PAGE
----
Human beings have played a crucial role in our earth’s development, destruction and delicate ecosystem. With the dawn of man came the age of curiosity, exploration and invention. From our first discovery of fire to the first atomic bomb, man’s thirst for progress and conquest has proven to be insatiable. The orchestra plays enthusiastically as people of all cultures around the world dance and celebrate in their own worlds. The sheer determination and doggedness of humankind is displayed in footage of competitors, athletes, explorers and extreme adventures as the symphony sculpts the nuances and nature of human civilization.
Symbiosis 3: Balance – Life & Death
The third movement of the symphony musically punctuates the precarious balance between life and death on earth. One cannot exist without the other and both have a vital impact on the homeostasis and continuity of our world. This movement focuses on observance, expertly editing together black-and-white clips of bygone explorers and innovators who paved the way for human progress. Through sheer curiosity, human kind found a way to harness energy, and arcane concepts such as agriculture and science suddenly became reality. A sequence of baby animals taking their first feeble steps and plants emerging determined from the ground prove that, through life and death, the world moves ceaselessly forward.
A brief interview with revered marine biologist and founder of Mission Blue Dr. Sylvia Earle segues the symphony into the 4th movement: The Sea. The mighty oceans of our of earth merit their own symphonic movement because, according to marine biologist Sylvia: “The single non-negotiable thing life requires is water” (Earle; ‘The World is Blue’). From white, foamy waves to the secrets that lurk in the ocean’s depths, The Sea movement is a completely immersive illumination of aquatic life in all forms. Clever octopi and colorful jellyfish dance gracefully underwater along with the symphony, as if the songs were made for them. Formidable predators and schools of fish animate the still waters until finally, a majestic killer whale breaks the surface of the placid sea and comes crashing down in an awe-inspiring vision of power.
The Sea 2: The Shore
The second movement in The Sea sequence takes viewers to the multi-terrained shores of our world. Close-up clips of roving crustaceans, rolling tides, glacial giants and solitary footprints in the snow are accompanied by a carefully orchestrated soundtrack of violins, cellos voices and wind instruments. The intricate balance between destruction and life is displayed in violent erupting volcanoes and hoards of frenzied sea turtles rushing from the shore to salvation.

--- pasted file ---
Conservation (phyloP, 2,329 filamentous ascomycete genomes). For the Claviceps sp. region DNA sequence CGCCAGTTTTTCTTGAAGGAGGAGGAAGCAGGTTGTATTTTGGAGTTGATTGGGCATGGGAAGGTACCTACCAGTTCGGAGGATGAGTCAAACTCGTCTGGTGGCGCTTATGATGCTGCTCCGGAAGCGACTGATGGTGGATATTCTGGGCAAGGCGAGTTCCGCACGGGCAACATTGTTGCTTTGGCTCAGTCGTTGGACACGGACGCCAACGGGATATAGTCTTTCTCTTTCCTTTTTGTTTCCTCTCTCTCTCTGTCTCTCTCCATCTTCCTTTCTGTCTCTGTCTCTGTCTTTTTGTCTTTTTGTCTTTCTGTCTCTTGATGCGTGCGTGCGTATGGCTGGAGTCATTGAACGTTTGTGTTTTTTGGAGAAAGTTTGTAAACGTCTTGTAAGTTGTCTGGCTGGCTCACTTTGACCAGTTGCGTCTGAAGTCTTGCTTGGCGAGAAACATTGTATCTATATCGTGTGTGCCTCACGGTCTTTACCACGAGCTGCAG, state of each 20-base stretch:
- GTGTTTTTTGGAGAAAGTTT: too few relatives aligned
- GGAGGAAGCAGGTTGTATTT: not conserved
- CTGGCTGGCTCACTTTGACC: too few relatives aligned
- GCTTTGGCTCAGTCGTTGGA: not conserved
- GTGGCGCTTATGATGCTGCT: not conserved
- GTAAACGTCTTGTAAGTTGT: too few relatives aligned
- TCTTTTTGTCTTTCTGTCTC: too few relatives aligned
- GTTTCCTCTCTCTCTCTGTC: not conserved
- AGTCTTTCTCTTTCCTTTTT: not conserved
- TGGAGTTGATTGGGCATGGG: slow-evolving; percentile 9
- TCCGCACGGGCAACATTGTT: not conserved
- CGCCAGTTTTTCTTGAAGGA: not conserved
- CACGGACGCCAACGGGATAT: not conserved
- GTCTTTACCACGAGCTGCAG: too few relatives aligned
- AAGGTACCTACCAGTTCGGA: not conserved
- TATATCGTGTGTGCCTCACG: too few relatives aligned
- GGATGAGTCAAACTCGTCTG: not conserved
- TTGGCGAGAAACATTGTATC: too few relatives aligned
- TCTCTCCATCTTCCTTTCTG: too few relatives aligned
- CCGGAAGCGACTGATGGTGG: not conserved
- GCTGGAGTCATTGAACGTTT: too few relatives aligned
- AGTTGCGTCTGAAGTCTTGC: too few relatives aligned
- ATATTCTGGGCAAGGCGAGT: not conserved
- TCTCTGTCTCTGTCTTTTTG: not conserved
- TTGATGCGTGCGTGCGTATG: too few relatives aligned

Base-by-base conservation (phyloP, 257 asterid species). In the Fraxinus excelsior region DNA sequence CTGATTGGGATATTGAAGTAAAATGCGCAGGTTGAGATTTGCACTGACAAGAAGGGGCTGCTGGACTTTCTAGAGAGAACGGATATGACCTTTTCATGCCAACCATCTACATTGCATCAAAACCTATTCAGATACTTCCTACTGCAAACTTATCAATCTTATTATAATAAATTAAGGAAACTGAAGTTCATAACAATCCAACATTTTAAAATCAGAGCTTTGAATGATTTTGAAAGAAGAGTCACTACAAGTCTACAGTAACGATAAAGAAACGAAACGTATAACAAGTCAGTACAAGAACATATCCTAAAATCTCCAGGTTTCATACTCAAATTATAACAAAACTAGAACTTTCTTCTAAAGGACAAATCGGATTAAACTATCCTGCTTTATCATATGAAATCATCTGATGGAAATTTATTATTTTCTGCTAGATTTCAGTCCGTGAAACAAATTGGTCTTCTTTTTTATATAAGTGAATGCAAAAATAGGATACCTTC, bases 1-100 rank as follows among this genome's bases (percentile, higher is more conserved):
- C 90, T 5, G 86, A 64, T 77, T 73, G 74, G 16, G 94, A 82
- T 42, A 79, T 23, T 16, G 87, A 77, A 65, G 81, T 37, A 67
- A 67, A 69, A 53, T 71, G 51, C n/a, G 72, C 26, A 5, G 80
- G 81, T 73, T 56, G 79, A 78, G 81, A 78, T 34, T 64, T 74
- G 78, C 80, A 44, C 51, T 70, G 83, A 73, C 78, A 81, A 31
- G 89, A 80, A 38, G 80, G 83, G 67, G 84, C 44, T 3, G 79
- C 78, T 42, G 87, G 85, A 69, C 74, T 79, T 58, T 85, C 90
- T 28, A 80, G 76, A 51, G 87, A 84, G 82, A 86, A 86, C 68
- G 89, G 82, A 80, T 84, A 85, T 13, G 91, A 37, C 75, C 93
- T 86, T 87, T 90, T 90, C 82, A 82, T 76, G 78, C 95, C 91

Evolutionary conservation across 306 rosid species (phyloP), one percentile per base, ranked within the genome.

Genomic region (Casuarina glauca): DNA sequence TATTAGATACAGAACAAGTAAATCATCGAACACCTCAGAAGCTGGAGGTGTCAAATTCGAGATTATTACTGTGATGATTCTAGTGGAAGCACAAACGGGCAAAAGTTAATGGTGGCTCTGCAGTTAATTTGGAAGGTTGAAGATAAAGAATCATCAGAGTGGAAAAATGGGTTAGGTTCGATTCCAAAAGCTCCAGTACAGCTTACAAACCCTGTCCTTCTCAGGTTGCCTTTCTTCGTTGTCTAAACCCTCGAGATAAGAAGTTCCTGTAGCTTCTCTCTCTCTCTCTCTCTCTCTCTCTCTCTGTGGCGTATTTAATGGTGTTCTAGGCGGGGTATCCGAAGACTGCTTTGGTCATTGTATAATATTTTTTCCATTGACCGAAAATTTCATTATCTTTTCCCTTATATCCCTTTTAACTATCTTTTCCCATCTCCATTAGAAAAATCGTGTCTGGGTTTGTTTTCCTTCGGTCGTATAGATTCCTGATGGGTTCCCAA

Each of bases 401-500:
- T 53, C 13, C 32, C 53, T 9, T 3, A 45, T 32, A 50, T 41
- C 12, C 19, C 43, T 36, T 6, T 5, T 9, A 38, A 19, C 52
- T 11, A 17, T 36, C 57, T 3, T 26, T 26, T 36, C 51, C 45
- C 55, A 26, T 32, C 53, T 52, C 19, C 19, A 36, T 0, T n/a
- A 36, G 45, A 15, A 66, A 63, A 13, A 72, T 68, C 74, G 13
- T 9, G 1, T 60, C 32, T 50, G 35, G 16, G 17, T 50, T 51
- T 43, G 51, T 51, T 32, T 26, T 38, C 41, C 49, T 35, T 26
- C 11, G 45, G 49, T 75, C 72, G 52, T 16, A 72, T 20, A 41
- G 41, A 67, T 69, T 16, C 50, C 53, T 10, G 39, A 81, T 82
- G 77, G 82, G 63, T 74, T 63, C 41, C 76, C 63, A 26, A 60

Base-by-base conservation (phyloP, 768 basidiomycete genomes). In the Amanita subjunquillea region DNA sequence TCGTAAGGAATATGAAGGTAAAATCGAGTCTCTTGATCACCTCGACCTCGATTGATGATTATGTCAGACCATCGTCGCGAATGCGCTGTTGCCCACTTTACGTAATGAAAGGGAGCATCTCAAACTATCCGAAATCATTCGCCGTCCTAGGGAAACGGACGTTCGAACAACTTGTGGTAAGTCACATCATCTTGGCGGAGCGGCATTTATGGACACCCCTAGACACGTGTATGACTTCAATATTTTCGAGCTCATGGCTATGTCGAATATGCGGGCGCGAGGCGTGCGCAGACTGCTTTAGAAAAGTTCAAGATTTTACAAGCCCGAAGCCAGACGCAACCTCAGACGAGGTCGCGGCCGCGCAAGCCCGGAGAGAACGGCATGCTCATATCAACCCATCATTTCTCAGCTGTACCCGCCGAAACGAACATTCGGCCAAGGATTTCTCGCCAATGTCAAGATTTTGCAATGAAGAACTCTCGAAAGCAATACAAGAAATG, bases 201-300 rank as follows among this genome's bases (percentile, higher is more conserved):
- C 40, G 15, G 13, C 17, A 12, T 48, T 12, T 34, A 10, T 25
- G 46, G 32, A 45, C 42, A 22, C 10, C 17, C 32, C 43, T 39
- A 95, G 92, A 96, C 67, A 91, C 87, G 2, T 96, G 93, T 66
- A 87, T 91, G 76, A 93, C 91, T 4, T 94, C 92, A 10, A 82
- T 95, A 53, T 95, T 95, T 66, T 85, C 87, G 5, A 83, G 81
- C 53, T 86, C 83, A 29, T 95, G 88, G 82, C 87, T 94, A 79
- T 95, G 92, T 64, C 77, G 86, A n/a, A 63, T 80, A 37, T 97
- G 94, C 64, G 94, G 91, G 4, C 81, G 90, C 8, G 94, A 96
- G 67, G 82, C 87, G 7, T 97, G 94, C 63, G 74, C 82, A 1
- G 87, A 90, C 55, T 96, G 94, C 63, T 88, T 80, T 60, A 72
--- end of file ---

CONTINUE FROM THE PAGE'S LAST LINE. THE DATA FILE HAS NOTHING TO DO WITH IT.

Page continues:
The harmonious movements of the live orchestra continue to accompany stunning visuals of land, mountains and sky as the Symphony for our World completes its musical exploration of our planet. “It’s truly nature in harmony” says producer Jason of the five part musical and visual tour of our earth.
“I think the message that we’re trying to send [with Symphony for our World] is not just one of beautiful music or visuals, it’s a deeper message. If I can use this as a platform to inspire curiosity and conservation and inspire people to continue to explore, then I’m satisfied both professionally and personally”,
says Jason of his latest philanthropic collaboration.
The creators of Symphony for our World have also used this inspiring one-of-a-kind collaboration as a conscientious effort to reduce plastic use worldwide. By eliminating all plastic straws from their shows, National Geographic hopes to encourage a more sustainable, environmentally conscious lifestyle, one performance at a time.
National Geographic representative Valerie Perry, who has been overseeing the programming and production of live National Geographic events for five years, aptly refers to Symphony for our World as ‘entertainment with a purpose’:
“I’m so excited to work on this project and see it live. From a concept on a page to the first cuts of the video to the final version that we have today” […] “It’s a great relationship between Jason’s expertise in the symphony world and National Geographic’s 130 year history of ground-breaking storytelling [which includes] working with the best scientists, explorers, photographers and filmmakers in the world…and to marry that into a one-of-a-kind experience I think will really engage and enlighten, but also definitely entertain, audiences!”
With each performance, the show evolves as Jason and National Geographic strive for perfection. Jason and Valerie plan to view every single performance from the audience’s perspective, ensuring that each show is even better than the last. They even hold viewer surveys to gain valuable feedback on the relevancy and quality of the performance. “It’s only going to continue to improve”, says Jason of the ongoing tour. Symphony for our World will continue its global tour throughout the summer, entertaining Australia, Ireland, Los Angeles, China, Mexico, Malaysia and beyond, and adding even more new and amazing footage to each performance.
So check the National Geographic Symphony for our World schedule for this touring celebration of earth, because it’s truly an unforgettable, eye-opening experience that sheds light on the altogether beauty and frailty of our one world.